F-35B Unit Costs Hits $300 Million
By Taylor Marvin
Aviation Week reporter Bill Sweetman does the math and determines that adding STOVL capability brings the Marines’ F-35B’s unit cost to over $270 million. At Information Dissemination, naval analyst Raymond Pritchett notes that the true unit cost is probably closer to $300 million, and makes a good point about the F-35B’s political prospects:
“If the F-35B was a separate program today and not integrated with the rest of the Joint Strike Fighter program, during these times of budget cuts does anyone honestly believe a unique Marine Corps VSTOL stealth fighter aircraft would survive the accountants? As part of the JSF program, the F-35B will almost certainly will survive. As a unique program – even if it was less expensive, on cost, and on schedule – Congress would have probably canceled it today.
So while I think it is safe to say the Marine Corps paid more for STOVL by participating in the JSF program, I think it is also true to suggest the Marine Corps also paid the extra cost as a form of insurance from the politics of Washington.”
As I’ve argued before, the F-35B’s ability to fly off LHDs is a powerful force multiplier. This ability will likely be especially important in the looming era of American military budget austerity — because the current Wasp class and future America class LHDs are cheaper to operate than Nimitz and future Gerald R. Ford class CVNs, the ability to project competitive naval air power without committing a CVN will give the US Navy increased flexibility and future cost reductions, if used wisely. This doesn’t automatically justify the ballooning cost of the F-35B — especially consider that the USAF and USN’s F-35A and F-35C variants are largely on schedule and budget — but it is an argument for continuing the program, despite its jaw-dropping expense.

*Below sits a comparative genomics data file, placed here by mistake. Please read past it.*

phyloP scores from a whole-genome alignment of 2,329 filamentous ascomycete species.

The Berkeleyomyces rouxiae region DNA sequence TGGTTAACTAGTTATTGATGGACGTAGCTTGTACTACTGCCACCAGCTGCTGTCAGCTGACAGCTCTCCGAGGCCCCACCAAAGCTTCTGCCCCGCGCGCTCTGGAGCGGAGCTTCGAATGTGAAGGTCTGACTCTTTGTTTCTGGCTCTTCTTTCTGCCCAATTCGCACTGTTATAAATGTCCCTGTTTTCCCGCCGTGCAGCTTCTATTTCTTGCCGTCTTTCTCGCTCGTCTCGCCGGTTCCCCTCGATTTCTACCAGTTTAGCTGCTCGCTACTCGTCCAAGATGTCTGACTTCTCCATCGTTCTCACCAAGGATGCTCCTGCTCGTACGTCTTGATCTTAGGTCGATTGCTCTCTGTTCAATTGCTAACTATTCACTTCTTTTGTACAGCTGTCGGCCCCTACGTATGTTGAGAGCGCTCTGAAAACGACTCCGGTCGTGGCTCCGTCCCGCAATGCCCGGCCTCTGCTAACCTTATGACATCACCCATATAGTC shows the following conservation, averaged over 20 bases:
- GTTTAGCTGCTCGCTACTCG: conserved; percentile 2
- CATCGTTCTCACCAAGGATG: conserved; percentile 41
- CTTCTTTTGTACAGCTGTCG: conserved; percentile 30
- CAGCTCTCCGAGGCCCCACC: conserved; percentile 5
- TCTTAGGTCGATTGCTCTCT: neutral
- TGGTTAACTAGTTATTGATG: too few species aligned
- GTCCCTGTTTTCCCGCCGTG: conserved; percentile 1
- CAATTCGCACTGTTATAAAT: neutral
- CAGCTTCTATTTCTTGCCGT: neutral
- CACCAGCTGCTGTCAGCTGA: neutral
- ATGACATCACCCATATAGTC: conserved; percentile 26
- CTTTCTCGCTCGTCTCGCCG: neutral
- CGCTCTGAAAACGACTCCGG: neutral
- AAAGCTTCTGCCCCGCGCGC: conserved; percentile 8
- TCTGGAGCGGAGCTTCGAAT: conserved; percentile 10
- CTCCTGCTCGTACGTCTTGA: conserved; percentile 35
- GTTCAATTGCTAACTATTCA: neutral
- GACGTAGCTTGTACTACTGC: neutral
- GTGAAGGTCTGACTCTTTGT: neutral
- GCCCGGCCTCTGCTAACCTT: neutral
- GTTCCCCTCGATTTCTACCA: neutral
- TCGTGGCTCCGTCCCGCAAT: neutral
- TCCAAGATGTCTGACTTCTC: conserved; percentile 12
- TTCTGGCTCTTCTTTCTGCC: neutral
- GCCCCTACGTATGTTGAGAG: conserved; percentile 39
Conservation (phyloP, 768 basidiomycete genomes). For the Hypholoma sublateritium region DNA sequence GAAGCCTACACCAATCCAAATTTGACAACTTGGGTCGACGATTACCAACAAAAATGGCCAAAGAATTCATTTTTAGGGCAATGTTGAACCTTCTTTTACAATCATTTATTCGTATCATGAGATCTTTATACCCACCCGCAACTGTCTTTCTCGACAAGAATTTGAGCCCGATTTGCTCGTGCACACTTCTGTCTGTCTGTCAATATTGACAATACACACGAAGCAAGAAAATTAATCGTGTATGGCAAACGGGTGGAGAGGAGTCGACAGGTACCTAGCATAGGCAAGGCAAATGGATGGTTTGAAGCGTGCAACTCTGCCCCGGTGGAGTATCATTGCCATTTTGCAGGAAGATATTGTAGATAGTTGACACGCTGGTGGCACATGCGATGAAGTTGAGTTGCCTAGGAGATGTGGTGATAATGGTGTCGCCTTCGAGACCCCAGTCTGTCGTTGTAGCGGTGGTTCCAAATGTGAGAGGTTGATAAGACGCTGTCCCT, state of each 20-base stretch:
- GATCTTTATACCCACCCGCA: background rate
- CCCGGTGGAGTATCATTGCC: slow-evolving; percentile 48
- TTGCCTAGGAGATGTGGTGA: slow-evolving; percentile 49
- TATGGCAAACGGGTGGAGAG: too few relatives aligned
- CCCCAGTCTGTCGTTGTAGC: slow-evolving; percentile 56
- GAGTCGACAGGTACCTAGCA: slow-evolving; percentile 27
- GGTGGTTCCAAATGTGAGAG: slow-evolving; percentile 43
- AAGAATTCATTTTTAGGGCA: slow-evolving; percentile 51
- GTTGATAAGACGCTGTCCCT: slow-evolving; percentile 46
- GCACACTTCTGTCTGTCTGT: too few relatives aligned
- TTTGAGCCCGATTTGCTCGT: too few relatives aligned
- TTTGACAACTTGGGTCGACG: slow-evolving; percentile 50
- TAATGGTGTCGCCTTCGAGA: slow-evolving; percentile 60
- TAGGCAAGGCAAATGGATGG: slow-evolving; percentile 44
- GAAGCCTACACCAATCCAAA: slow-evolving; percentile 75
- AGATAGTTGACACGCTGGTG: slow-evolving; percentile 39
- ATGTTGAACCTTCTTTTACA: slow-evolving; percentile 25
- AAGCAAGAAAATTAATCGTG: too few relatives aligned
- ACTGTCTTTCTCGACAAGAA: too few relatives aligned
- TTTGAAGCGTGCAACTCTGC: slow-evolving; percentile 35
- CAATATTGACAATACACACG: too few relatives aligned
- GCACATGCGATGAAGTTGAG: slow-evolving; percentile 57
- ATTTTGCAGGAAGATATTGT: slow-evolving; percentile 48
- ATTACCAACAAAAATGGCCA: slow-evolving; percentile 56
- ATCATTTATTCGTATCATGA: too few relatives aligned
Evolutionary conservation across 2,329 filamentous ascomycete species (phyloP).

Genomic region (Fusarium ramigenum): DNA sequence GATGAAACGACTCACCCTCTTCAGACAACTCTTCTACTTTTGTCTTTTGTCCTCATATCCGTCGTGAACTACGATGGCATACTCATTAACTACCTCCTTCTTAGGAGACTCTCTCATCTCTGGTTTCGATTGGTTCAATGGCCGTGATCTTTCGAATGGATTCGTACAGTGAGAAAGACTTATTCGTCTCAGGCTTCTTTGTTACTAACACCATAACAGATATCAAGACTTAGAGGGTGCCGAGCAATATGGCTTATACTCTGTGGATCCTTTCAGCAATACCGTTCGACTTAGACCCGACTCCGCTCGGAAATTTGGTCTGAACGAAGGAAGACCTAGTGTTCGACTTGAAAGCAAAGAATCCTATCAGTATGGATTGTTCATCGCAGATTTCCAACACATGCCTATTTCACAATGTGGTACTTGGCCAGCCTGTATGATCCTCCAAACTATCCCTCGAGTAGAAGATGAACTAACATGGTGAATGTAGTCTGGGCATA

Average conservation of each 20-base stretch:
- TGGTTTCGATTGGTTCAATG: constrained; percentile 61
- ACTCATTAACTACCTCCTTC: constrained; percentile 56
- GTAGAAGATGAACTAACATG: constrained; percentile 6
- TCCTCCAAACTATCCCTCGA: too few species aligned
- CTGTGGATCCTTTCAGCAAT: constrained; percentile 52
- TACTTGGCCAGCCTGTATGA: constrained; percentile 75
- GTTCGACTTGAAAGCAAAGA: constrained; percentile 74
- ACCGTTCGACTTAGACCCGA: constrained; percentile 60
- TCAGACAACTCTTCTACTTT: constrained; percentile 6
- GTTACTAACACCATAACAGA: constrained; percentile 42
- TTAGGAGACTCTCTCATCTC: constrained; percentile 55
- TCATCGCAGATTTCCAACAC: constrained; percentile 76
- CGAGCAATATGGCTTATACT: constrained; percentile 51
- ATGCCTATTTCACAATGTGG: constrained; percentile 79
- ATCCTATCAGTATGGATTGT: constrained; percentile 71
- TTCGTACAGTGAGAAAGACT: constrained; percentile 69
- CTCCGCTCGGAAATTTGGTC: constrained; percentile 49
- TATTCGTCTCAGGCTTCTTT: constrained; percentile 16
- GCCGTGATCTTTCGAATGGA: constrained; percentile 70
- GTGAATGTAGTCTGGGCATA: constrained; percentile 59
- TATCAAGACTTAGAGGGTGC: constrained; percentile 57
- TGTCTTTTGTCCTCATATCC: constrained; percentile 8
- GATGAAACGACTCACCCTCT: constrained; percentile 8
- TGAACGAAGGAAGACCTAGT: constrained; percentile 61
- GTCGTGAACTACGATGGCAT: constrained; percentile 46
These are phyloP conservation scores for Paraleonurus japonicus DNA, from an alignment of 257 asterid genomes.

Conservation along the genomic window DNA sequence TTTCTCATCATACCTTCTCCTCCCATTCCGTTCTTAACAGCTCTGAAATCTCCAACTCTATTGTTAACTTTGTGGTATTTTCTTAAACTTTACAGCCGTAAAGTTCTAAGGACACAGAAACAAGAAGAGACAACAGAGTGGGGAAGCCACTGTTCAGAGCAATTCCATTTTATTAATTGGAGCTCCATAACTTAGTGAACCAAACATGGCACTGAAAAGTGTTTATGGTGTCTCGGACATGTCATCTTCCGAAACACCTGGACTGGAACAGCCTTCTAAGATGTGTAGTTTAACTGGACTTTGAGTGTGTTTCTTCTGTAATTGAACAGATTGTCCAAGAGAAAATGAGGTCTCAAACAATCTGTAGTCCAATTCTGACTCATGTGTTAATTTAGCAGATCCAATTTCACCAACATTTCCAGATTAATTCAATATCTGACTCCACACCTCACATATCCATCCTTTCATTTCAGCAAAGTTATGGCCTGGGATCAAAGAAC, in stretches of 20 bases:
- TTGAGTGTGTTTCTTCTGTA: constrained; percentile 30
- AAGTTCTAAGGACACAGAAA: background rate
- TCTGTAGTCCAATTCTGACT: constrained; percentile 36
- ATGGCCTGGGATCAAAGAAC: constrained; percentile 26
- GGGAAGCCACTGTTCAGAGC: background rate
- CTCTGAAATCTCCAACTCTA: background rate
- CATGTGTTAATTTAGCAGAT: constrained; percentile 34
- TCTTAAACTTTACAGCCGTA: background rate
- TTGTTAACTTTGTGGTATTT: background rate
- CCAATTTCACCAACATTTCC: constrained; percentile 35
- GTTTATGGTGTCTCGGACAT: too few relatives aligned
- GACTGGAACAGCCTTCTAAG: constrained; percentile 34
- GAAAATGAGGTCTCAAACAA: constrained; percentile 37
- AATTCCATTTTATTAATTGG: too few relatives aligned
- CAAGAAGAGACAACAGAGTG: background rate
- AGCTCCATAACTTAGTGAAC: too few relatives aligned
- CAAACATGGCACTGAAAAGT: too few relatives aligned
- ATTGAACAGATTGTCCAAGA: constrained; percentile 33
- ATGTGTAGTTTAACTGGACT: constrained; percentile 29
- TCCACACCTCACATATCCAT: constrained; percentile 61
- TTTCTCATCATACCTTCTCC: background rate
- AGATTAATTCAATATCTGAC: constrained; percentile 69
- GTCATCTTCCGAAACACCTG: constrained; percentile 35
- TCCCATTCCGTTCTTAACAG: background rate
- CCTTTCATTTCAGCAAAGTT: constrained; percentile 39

Of course, this debate is entirely academic: the F-35B is unlikely to ever get cut entirely unless it runs into some unforeseen and insurmountable technical barrier. Eliminating the F-35B would automatically balloon F-35A and C unit costs, threatening the political viability of the entire program. Given that the only real alternative to the JSF is upping buys of aging and increasingly uncompetitive F-15Es or potentially SEs and F/A-18E/Fs, Congress clearly isn’t going to threaten the core F-35 program even if its price continues to grow. The entire idea of a common airframe equally suited for the Air Force and Navy multirole mission and Marine STOVL seem to have been wishful thinking from the beginning. But two decades into JSF it’s what we’re getting, and it’s time to make the best of it.
Video via Defense Tech.